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A national literacy hotline has been hit with calls from people struggling to make sense of challenging public health messages about COVID-19 as health authorities roll out easy-to-read resources to boost vaccination rates.
The Reading Writing Hotline has recorded a spike in calls during the pandemic from people struggling to make sense of changing rules and advice, with doctors warning the problem is contributing to lower vaccination among people struggling to decipher health jargon.
“A lot of health messaging is written at a very high level and is unnecessarily complicated,” hotline manager Vanessa Iles said.
Plain English vaccination information is not always easy to find.
“It needs a rewrite so that everyone can actually understand, with simpler words and shorter phrasing … Lack of inclusive messaging places people at real risk.”
The hotline, funded by the federal government to help the three million Australian adults with low literacy, received 46 per cent more calls for help in the five months to October compared to the previous five months.
Ms Iles said callers were struggling to navigate the process of getting the jab.
“Some are very motivated and keen to get vaccinated,” she said.
“One guy had his first vaccine and went to get the second one, but he couldn’t get through the system. You scan the QR code and up pop all these incredibly complex questions … There was no one there that could give you the information verbally.”
While health authorities have commissioned easy to read fact sheets on COVID-19 vaccination, Ms Iles said they were not easily available and people were still being handed dense, two-page printouts and asked to fill out complicated forms.
She said the problem was not a fringe issue, pointing to Australian Bureau of Statistics data showing 44 per cent of adults had a low level of literacy.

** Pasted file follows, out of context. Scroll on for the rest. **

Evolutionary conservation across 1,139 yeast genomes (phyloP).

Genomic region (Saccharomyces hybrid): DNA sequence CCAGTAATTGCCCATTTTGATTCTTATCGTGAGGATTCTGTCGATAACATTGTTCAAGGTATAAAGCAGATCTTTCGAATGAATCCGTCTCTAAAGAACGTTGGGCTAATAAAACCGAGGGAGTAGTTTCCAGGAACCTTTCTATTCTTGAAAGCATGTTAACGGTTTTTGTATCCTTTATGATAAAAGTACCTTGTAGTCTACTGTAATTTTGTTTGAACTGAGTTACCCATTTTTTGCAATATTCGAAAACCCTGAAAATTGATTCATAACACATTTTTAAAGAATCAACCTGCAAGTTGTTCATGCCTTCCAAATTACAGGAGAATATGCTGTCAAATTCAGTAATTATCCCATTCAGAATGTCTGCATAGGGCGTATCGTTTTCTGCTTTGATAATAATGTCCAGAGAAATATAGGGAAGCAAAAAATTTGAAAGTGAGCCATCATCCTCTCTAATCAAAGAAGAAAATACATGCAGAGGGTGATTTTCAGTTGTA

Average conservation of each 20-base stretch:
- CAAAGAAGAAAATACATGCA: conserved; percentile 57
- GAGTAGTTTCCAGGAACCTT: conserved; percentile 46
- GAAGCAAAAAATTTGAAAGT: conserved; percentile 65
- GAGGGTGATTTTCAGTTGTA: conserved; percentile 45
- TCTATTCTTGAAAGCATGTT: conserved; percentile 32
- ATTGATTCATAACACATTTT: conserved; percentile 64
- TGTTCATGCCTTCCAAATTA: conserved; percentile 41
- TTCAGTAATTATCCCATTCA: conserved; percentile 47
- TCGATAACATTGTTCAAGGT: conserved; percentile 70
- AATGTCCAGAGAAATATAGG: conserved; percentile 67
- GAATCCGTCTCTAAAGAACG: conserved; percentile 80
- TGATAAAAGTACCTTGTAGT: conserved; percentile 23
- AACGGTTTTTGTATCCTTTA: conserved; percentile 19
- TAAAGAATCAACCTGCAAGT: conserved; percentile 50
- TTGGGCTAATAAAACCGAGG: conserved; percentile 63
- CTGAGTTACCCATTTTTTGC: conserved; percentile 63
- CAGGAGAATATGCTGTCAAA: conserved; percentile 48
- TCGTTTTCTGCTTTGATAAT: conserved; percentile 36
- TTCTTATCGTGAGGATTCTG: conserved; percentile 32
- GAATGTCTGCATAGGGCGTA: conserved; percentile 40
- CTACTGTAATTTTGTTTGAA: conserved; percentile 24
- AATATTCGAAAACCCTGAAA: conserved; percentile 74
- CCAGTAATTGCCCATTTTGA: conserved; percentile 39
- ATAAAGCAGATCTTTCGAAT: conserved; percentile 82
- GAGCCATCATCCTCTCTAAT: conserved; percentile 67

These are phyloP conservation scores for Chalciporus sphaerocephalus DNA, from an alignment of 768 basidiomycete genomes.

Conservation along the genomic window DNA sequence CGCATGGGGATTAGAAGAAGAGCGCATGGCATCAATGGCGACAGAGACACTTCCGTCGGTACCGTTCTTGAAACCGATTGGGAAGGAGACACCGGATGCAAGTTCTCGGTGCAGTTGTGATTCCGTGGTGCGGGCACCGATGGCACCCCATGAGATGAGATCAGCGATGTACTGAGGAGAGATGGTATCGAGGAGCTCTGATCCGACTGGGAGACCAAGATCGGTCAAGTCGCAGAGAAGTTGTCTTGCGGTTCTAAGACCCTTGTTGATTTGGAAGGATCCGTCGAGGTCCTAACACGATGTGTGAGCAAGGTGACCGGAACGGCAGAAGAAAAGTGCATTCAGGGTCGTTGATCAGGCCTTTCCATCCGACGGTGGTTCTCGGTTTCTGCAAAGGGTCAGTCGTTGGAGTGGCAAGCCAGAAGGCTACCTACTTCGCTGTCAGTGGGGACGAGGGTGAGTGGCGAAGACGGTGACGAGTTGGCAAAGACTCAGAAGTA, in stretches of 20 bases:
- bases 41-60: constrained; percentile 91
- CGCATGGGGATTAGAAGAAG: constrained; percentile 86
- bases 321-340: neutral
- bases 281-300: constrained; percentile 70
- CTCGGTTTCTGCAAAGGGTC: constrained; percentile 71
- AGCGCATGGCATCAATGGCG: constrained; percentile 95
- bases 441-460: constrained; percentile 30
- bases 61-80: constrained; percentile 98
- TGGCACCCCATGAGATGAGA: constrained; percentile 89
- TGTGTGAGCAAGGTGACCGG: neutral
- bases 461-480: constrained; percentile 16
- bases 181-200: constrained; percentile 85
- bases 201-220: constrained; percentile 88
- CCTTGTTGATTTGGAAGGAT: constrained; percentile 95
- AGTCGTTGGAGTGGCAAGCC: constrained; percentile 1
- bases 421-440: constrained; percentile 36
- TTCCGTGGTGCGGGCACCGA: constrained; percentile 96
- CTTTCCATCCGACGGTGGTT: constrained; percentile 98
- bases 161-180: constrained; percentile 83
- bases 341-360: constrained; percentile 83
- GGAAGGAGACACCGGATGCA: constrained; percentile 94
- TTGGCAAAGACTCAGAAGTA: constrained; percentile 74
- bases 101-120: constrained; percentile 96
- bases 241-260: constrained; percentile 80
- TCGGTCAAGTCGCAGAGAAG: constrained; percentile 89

Royal Australian College of General Practitioners president Karen Price said Australians with poor literacy were being “left behind” in the race to vaccinate the nation.
On Friday, 90 per cent of Australians aged 16 and over — 18.6 million people — had received their first dose of a COVID-19 vaccine, while 17 million (83 per cent) were fully vaccinated.
“In that 10 per cent who are not vaccinated, they’re not all anti-vaxxers,” Dr Price said. “There are people who have specific needs.”
Under the Australian Core Studies Framework, literacy is assessed across five bands, with 14 per cent of the population at level one, the lowest, and 30 per cent at level two.
For these people, Ms Iles said, participating in work and community life was difficult, with many relying on help from family, friends or colleagues to make sense of written information.
“That makes the complex health language and messages we are seeing very hard to comprehend,” she said.
“Not everybody has someone they can ask for help and say: ‘I can’t read this.’ People are embarrassed.”
A spokesperson for the federal health department said the high overall vaccination rate showed official messaging “is having a significant impact” and $10 million was being given to primary health networks for vaccination, boosting initiatives such as pop-up clinics and home visits.
“The Department of Health will continue to tailor communications to all audiences to ensure that getting a COVID-19 vaccine is easy and accessible for all,” the spokesperson said, saying the department had worked “to simplify complex health information” across all communications channels.
“The department is working to ensure vulnerable groups are able to get vaccinated as soon as possible, including culturally and linguistically diverse audiences.”
A NSW Health spokesperson said the state government had created easy to read documents to complement those commissioned by the federal government and aimed to ensure all health information was at a year 6 six to eight school readability level or below.
A Victorian health department spokesperson said the state government was working to ensure people could access plain English information.
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